Defense spending has gone up about 2 percentage points since the early 2000s. Med+Med spending has gone up by about 2 percentage points since the early 2000s. All other federal spending has meandered feebly between 2% and 3% of GDP. That slight lift in the green line in the last two years is the “massive” stimulus, or put another way, what “out of control government spending” apparently looks like.

If it weren’t for increased defense spending and the Meds over the past several years, the federal government’s budget balance would have been pretty close to unchanged. Despite the most severe economic downturn in 70 years.

I say again: what stimulus?

Why Collective Bargaining Is Necessary

Collective bargaining and unions are necessary and beneficial to society, even for those who are not members of the society.  It’s not because unions are always in the right or that the positions they espouse are always the best  They aren’t. But then neither are the positions or policies of large corporations, or churches, or the military, or the either  Republican or Democratic parties or administrations.  Unions are needed for two reasons.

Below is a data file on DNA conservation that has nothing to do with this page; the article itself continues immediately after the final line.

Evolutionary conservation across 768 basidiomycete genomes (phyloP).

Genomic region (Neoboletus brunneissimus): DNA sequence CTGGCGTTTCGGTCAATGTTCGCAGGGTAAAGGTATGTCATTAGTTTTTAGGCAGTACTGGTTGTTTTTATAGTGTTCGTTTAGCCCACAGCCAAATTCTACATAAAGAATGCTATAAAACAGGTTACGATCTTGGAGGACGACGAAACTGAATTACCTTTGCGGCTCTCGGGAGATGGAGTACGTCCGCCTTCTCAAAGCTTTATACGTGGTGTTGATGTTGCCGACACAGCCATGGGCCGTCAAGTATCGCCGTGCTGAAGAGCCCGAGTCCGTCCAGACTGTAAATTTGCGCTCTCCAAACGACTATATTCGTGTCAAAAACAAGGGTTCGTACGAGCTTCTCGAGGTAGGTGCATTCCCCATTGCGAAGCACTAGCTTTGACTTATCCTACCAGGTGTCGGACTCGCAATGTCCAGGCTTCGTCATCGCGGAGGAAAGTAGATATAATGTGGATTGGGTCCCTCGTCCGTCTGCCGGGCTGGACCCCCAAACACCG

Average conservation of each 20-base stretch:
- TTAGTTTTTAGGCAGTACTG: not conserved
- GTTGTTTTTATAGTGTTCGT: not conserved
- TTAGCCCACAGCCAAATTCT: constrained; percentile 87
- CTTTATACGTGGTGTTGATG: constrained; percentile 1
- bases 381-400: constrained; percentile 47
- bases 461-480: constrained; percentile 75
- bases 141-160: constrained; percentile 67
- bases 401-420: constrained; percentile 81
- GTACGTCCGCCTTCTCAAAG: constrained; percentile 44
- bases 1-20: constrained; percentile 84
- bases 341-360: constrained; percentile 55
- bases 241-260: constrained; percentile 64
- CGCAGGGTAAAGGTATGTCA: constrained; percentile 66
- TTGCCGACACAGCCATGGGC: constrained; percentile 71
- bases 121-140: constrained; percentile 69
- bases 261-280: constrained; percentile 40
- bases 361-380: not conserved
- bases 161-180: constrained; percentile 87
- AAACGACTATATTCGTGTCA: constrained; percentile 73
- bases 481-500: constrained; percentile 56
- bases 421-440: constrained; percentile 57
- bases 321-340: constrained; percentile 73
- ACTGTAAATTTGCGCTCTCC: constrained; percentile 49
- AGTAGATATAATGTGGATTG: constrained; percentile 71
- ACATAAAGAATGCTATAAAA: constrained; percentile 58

First, they provide an offset to concentrated power of very large employers.  This is called countervailing power, an idea first put forth and made famous by John Kenneth Galbreath. Governments can be very, very large employers. As such, governments possess a disproportionate bargaining power against individuals employees.  Unions balance the scale.  It is interesting, that even with unions, government employees are lower-compensated than comparable private-sector employees.